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Thursday, January 12, 2012

TFSA or RRSP contribution? What work best for the Dividend Girl

I really wanted to post yesterday but I was busy and finally, I didn’t post anything. I find Susan Brunner last comment quite interesting. Instead of investing 7k in my RRSP account, Susan suggested to simply invest 5k in my TFSA. Fact is, in 30+ years from now, when I will withdraw cash from the RRSP, I will be paying income taxes on each and single withdraw. The more I invest money in my RRSP and the more I generate money in my RRSP, the more I will be paying taxes at the end. Is that being smart? No, not at all. Without Susan, I wouldn’t have been able to figure this all by myself.

TD Waterhouse – like probably all of the brokers we have out there – is extra extra cheap. TD Waterhouse commission fee is 9.99$ per buy and per sell operations. TD Waterhouse policy for TFSA regarding withdraws is extra extra mean-cheap: ONE ohhhhh ONE single withdraw ONLY per year is authorized. You can do more than one withdraw per year but you’ll have to pay big $$$ to do any subsequent withdraws. Just like if you didn’t work hard enough for your money. This is how TD CEO gets paid millions and millions EACH SINGLE year. While they make us pay the big fees, there’re some lazy bankers who are getting overpaid. That’s for sure. That one TFSA withdraw rule really suck. However, let’s check on this all over again ok.

Which one is a better safe net for your money? TFSA or RRSP?

As you know, I have a 7k I can invest for my 2011 RRSP contribution. Per year, an investor can invest 5k in the TFSA without penalties. You can also add to that 5k the amount of any withdraws made the year before. Let say you have withdraw 2k from your TFSA in 2011, for 2012, you are authorized to invest 2k + 5k.

A RRSP contribution provides a tax break. Any investment made inside a TFSA is free of tax, but it won’t give you a tax break, meaning it won’t reduce the amount you declared as an income.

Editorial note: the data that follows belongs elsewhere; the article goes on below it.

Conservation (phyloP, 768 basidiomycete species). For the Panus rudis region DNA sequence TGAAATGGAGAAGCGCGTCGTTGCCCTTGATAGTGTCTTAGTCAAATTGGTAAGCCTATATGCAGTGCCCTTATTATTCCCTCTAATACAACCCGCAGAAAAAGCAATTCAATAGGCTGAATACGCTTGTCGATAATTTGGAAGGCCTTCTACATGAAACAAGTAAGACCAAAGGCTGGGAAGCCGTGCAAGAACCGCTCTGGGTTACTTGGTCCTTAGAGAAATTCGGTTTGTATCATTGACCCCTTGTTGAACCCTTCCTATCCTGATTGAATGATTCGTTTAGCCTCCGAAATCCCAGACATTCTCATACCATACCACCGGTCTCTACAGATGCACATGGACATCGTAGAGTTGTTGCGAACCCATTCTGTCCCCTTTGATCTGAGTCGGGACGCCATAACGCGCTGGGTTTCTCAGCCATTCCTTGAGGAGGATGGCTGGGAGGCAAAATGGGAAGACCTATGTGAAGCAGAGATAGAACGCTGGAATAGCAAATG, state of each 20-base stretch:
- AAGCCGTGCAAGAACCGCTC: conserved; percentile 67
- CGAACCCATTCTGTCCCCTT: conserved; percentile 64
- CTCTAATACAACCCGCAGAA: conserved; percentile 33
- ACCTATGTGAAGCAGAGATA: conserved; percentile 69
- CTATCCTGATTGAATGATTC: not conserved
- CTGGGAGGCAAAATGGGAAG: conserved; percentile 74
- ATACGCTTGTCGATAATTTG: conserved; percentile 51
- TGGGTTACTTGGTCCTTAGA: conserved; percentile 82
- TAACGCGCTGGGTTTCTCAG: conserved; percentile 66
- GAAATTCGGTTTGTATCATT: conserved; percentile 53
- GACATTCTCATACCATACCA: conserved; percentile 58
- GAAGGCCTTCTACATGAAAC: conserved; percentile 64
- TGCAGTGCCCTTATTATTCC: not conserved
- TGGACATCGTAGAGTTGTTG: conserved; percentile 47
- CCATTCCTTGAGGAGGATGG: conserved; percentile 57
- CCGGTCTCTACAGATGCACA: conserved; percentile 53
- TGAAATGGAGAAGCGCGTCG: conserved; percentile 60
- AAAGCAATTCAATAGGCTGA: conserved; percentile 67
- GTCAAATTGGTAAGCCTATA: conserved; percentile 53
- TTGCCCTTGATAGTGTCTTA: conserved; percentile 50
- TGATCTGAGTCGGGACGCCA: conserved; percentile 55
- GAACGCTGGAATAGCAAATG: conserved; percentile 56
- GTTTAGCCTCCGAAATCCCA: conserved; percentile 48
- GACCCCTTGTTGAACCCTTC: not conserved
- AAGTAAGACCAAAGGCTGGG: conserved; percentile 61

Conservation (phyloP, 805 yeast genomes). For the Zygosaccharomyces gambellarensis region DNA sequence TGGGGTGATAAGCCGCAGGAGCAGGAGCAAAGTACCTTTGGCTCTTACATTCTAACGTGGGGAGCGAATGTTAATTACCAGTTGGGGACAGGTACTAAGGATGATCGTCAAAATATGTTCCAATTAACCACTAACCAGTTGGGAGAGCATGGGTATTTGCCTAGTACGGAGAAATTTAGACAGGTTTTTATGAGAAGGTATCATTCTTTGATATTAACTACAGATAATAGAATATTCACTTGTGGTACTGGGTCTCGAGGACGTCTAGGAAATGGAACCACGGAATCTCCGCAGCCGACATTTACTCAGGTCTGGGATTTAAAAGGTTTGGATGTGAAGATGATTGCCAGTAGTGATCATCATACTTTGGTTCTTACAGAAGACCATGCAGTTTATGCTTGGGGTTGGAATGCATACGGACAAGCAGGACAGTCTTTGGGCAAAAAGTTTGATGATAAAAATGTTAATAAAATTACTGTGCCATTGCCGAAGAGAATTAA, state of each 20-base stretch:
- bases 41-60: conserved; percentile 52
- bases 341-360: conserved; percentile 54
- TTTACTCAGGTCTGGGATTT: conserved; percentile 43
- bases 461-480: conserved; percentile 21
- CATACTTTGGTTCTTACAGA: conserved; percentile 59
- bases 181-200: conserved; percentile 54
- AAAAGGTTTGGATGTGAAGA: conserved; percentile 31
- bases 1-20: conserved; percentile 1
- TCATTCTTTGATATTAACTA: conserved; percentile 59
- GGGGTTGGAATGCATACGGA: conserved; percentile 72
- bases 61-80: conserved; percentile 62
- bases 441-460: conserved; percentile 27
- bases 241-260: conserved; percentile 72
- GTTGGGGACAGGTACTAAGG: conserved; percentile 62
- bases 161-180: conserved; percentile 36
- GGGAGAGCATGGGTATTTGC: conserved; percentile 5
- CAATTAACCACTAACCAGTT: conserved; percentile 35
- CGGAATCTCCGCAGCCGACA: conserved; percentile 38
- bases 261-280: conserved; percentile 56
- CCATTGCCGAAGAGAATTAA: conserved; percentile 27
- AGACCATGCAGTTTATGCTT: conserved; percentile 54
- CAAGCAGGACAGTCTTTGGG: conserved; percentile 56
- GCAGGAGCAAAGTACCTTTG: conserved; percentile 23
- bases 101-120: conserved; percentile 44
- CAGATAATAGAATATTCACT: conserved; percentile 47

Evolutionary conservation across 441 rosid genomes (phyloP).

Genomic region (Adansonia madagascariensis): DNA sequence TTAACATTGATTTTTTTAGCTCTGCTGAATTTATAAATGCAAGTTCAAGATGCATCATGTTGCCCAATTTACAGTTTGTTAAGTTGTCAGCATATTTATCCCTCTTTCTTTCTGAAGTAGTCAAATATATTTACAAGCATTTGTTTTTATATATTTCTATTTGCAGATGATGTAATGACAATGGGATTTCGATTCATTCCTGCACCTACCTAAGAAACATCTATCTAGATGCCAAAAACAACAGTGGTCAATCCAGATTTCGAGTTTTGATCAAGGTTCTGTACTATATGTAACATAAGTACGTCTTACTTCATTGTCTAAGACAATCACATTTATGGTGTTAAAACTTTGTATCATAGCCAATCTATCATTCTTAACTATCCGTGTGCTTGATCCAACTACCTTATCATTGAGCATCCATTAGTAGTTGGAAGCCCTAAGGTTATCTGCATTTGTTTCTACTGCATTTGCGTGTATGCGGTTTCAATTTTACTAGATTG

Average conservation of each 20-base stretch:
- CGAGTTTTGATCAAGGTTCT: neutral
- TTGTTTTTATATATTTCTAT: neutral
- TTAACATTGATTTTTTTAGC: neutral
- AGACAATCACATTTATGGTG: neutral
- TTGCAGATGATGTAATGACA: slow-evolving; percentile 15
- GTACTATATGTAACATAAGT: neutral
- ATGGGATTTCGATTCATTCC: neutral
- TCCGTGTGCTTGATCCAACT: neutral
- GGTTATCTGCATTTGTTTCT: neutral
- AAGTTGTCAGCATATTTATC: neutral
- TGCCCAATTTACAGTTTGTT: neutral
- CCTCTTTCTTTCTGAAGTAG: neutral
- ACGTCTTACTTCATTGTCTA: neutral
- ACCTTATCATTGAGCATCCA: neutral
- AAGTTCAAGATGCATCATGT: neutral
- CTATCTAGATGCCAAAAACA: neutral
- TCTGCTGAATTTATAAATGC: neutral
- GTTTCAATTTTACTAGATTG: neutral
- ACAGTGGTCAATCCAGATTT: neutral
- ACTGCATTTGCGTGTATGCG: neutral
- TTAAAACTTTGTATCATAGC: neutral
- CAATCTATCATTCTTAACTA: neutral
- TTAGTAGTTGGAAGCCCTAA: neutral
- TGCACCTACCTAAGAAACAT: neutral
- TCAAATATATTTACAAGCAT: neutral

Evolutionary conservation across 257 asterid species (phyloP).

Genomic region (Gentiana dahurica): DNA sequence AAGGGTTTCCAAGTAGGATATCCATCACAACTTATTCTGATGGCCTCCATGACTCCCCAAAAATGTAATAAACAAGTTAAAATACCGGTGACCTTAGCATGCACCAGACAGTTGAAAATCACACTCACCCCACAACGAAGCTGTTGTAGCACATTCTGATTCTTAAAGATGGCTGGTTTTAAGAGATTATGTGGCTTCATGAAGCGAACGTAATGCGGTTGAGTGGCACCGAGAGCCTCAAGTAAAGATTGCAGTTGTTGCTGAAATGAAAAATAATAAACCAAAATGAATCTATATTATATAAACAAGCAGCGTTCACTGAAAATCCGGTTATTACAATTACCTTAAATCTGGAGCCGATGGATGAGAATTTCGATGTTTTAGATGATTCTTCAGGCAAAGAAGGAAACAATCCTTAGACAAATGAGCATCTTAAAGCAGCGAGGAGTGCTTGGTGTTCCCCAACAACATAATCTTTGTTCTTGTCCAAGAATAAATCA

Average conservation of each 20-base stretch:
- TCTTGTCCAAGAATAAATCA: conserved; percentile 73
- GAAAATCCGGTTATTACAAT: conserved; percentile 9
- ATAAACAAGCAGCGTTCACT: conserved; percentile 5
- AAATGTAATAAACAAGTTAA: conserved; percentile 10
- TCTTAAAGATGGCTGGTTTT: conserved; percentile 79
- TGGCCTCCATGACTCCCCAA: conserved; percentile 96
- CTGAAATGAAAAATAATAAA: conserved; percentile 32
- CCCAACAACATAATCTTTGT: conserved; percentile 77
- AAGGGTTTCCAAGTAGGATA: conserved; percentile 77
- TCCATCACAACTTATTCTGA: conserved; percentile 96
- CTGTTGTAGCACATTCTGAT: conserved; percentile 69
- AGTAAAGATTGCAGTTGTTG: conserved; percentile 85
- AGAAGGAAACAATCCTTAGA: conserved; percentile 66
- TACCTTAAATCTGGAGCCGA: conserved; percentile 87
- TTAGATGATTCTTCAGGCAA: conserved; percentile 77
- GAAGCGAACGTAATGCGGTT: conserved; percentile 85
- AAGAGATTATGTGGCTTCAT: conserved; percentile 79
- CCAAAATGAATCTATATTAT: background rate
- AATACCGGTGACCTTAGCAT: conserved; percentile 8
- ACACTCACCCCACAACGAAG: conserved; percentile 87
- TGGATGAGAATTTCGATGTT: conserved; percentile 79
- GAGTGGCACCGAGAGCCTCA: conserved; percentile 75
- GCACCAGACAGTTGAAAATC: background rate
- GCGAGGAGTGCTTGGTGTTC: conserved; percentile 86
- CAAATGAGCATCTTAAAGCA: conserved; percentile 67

RRSP and TFSA are 2 different things.

I didn’t work that much in 2011. From what I have estimated, I didn’t earn more than 35k or something like it. That’s really not that much. So do I really need the tax break that provides the RRSP contribution? While living in New Brunswick, I pay a lot less in taxes that if I would have still be living in the horrible Quebec province. Knowing that I will have, one day, taxes to pay on every single RRSP withdraws... at this point, you know, the RRSP, I don’t really care any more. This being because while being a senior, I will have to pay taxes on withdraw made from the RRSP. In 30+ years from now, the money invested in the RRSP will certainly grow. And the original amount invested + all of the profit made will be tax at each withdraw.

I haven’t invested in my TFSA in 2010. This means I can invest 10k in my TFSA in 2012. But it doesn’t mean that I will be investing 10k in my TFSA.

I didn’t maximize my TFSA for quite a while because I preferred to have a 6 figures portfolio in a non-registered account with a margin account incorporated in it and have it all BIG.


Anonymous said...

If you are trying to decide between putting money in an RRSP or TFSA, there is a good calculator here

Mike said...

Yes, remember, RRSP return is not savings or money back, its DEFERRING tax, which over time, the trend is, will be higher tax in the future.
Unless you plan to make little money and live with minimal yearly earnings, RRSPs work... otherwise, the OAC GIS and various clawbacks are the first downfall. i have done extensive scenario sheets.

Look how fast your 1.7 million! runs out to keep pace with living retired off the TFSA.
(and remember, contribution room increased 500$ increments based on inflation. be ready for 5500 for 2013.
The more money you try to make with RRSP, the more you fight it later, taxed harder, harder to spread withdrawls out over every year...

again, unless you plan to make little money (because that's everyone's goal in an rrsp - lol) they are not the ideal vehicle.

Look at the example above... look how much extra in TFSA funds still exist after exhausting all the RRSPs (which started out half a million higher).

In summary, ideal strategy is to use the TFSA as a EQUITY trading account, not a savings account.
MAX IT OUT... if you happen to have extra money, and ONLY THEN... is when you would contribute to RRSPs. Or, if employment does matching, kinda free money there.
To contribute to rrsp and no tfsa makes no sense.

Remember, tax DEFERRING... i would rather pay todays tax rate, than future tax rate. (and people usually say, but you withdrawl small amounts so your in a lower tax bracket...) well.. they missed the whole picture of trying to make any decent sized nest egg then. so they are planning on ending up with small amount. I dont care who you are, if you make $$, even spreading over 20 years, you WILL end up in a much higher tax bracket than you thought.

Like the blog btw.
Though missing the equity return values... Im sure yellow-pages hurt you for example. The div surely did not make up for the downward in the stock.

Mike said...


I would like to comment on a few things.

Interesting blog btw. I would like to point out that RRSP is not tax savings, but DEFERRING Tax, nothing more. You are avoiding paying todays tax rate for the tax rate in the future. (we all know trends show, this will be higher)